Hate Bay Area Rents? Live In a Truck


A little over a year ago, Google employees on a Quora thread announced they’d discovered an interesting way to live in the ultra-expensive Bay Area: Rather than pay for conventional housing, they resided in trucks and RVs parked near (or on) the company’s campus, and took advantage of corporate perks—including free food, gym facilities, and dry cleaning—to get by on a day-by-day basis.

“[One] guy lived in the camper for 2-3 years. Showered at the gym. Did his laundry on campus. Ate every meal on campus he could,” wrote one Google employee on the thread. “After the 2-3 years, he had saved up enough money to buy a house.”

Now Business Insider has a lengthy breakdown of how one Googler, Brandon S., decided to engage in a little off-grid living within sight of Google’s high-tech headquarters. First he spent $10,000 of his Google signing bonus on a 2006 Ford truck with 128 square feet of room in the back, which he filled with a bed, dresser, and coat rack. Google pays for his phone, and he uses the company’s gym and cafeterias to eat and shower.

Brandon claims he’s saving 90 percent of his income by living in a truck. “If security were to come by, I doubt it would be a big issue,” he wrote in a posting on his personal blog. “I’ve registered the car with the company vehicle database, so they know it belongs to an employee, and I’ve read stories about people at very similar companies having short conversations with security, and then never being bothered again.”

For those Bay Area tech pros who think Brandon’s lifestyle sounds appealing, he uses another blog posting to break down the drawbacks, which include “social suicide,” the inconvenience of not having a bathroom or fridge in close proximity, stress, insect infestations, and the upfront costs of purchasing a large-enough vehicle. On the other hand, he’s also using the cash savings to rapidly pay down his student loans.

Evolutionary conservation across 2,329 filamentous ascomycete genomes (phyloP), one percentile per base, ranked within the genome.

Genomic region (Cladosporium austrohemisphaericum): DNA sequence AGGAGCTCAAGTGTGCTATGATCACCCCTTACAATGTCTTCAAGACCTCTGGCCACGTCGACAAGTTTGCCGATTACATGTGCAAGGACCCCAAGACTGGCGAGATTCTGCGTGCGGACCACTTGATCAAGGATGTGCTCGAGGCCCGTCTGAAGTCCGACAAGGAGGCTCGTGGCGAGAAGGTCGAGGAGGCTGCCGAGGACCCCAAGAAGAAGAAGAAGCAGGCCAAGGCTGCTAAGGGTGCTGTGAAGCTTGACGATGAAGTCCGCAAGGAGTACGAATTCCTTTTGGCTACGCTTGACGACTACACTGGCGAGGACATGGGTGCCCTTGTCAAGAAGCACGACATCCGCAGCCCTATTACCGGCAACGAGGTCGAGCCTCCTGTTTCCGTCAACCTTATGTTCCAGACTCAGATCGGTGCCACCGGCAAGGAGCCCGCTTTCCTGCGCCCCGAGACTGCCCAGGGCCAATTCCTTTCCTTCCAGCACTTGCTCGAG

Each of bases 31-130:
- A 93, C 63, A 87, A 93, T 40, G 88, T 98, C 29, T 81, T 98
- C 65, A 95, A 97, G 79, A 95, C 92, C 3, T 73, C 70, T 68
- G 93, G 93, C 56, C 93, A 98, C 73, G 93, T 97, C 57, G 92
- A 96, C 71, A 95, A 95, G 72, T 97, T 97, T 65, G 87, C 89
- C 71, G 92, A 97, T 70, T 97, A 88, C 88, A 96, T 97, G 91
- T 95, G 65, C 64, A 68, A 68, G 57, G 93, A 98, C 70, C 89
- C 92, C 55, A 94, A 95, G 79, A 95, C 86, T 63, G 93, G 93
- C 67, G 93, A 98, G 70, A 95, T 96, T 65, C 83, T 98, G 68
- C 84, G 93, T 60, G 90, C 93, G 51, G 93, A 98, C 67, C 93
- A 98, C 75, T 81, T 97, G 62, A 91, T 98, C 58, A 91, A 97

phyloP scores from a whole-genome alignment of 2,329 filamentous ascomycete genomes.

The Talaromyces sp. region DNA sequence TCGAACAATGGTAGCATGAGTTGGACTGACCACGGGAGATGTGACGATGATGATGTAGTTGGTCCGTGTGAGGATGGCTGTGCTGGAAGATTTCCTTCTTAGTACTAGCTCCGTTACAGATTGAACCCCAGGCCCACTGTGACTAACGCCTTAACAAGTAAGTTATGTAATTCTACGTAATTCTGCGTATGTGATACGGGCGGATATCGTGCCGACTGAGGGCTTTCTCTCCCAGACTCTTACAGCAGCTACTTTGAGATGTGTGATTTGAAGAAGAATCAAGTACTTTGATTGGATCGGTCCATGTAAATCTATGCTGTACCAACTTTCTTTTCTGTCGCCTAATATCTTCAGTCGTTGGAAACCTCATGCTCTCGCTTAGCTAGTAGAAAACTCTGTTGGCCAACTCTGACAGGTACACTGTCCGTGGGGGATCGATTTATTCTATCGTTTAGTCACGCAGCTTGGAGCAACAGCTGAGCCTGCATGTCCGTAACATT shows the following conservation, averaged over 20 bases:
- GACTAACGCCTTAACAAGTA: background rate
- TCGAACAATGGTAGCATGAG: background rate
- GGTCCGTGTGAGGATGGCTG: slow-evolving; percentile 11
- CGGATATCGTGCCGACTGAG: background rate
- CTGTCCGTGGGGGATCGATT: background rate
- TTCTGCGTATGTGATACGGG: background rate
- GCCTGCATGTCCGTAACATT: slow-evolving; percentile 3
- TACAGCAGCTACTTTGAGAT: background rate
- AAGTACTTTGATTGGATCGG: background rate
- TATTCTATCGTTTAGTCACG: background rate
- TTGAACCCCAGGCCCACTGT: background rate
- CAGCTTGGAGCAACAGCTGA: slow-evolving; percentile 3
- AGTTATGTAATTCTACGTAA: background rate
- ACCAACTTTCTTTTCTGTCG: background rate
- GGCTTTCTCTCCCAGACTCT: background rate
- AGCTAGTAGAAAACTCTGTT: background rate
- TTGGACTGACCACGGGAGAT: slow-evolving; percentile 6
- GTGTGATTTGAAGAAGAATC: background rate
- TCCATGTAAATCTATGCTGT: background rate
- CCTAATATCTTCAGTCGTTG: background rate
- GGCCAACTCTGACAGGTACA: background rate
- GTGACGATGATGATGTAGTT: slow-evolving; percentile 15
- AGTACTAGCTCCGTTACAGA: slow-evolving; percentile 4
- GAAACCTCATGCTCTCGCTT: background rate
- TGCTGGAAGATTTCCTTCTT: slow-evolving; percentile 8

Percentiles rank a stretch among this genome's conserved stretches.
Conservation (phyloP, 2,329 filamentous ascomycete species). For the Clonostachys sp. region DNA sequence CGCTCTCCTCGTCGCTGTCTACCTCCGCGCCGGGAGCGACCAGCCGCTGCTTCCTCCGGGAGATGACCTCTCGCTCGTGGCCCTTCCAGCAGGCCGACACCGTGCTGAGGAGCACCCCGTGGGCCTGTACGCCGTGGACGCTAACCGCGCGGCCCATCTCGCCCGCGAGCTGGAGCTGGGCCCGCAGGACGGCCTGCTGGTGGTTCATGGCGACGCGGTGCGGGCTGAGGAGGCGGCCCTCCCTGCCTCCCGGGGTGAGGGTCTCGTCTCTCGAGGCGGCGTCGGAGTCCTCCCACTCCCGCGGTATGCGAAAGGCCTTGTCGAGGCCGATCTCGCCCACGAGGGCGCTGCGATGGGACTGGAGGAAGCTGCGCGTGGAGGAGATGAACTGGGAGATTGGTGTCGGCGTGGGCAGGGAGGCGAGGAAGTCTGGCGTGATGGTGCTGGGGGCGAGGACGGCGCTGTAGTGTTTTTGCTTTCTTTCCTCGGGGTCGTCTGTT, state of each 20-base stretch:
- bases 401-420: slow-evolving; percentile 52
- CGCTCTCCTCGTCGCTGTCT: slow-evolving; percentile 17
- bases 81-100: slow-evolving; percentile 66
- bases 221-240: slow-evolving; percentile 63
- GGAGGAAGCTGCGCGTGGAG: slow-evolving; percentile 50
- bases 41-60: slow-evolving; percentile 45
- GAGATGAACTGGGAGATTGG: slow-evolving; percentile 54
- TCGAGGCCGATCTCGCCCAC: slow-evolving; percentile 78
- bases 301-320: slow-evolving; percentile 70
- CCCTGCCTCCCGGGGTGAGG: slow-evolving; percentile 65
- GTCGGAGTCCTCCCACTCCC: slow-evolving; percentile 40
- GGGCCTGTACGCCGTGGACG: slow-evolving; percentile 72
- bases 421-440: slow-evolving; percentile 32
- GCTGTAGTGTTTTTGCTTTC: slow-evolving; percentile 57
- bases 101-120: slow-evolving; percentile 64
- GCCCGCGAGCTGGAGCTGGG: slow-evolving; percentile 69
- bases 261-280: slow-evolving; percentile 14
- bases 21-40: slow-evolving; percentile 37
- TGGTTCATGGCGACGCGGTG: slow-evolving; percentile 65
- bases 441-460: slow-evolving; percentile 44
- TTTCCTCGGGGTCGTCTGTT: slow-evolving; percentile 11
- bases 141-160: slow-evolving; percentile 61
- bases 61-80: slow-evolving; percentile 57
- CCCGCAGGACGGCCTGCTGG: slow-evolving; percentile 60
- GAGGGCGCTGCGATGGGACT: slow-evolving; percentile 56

9 Responses to “Hate Bay Area Rents? Live In a Truck”

  1. Completely agree Michael Z. Williamson. it’s all a matter of what’s important to you for a phase of your life. For Brandon, he decided to not just settle for whatever the “norm” is and get a bit innovative and resourceful. More power to him.

    Given this is a trend, it sure makes you think that the micro-housing trend is just starting to take off.

  2. Michael Z. Williamson + 1

    Exactly the point!

    What’s wrong with the life style that guy choose? As long as he is not a burden to anyone, I applause to that guy. It’s way better and respectful than those who are cheating CA welfare system and live by ripping off the system.

  3. I love it.

    1st – it is low materialism, low impact
    2nd – it saves a lot of money which then can bring forward an eventual better home
    3rd – he is living in the exact locality which is causing the problem in the 1st place, i.e. Mountain View. The population density is forced low by the local voters who have a NIMBY parochialism who object to higher density property development. The population density in the bay area is 1000 people per square mile vs NYC 27000 people per square mile, it is all leafy single level ranch style homes which is great once you get onto the property ladder and vote to keep it that way bad if you are forced to live in a truck to save to get onto property ladder.

    Belmont home owner, it took me 5 years of renting and saving, I don’t even own a car and most of my clothes are 5-9 years old.

  4. Respectful? this employee is AVAILABLE… if something comes up and they need him after hours, he’s already there. If anything since he’s using the corporate perks more than an average employee, he’s more invested in the company and more dedicated to their success. Google and other tech firms encourage out of the box thinking and if a person can think outside of the status quo in their own lives, they’ll do the same in their work.

  5. Craig Jenson

    Excellent! Now we need to consider the people who live under the bridges in the Bay Area and how there numbers are growing daily. I’m glad to here that being “homeless” is getting the stamp of approval from the people that have “some money”. I wish that perverse corporate world could help the vast homeless hoards of people that don’t have food, clothing and shelter. The Bay Area is full of hypocrisy and elitism but this trite, anecdotal, shallow blog makes we want to puke.

  6. Richard C.

    About Craig Jenson’s comment

    I currently work PT at a homeless shelter, there have been many cities across this country that have had apartments built or restored for the homeless. The purpose was to get them housed then for them to find work. That was the problem, some homeless want to work most don’t. Although the lifestyle stinks and they take the chance of being beat up or killed, they like the freedom of being on their own with no bills, etc. After I was laid off and a short time later a divorce caused me to become homeless myself. It was not by choice, it took me 2 years to find employment. There are many families that are homeless because of a lost job. I see it every day here.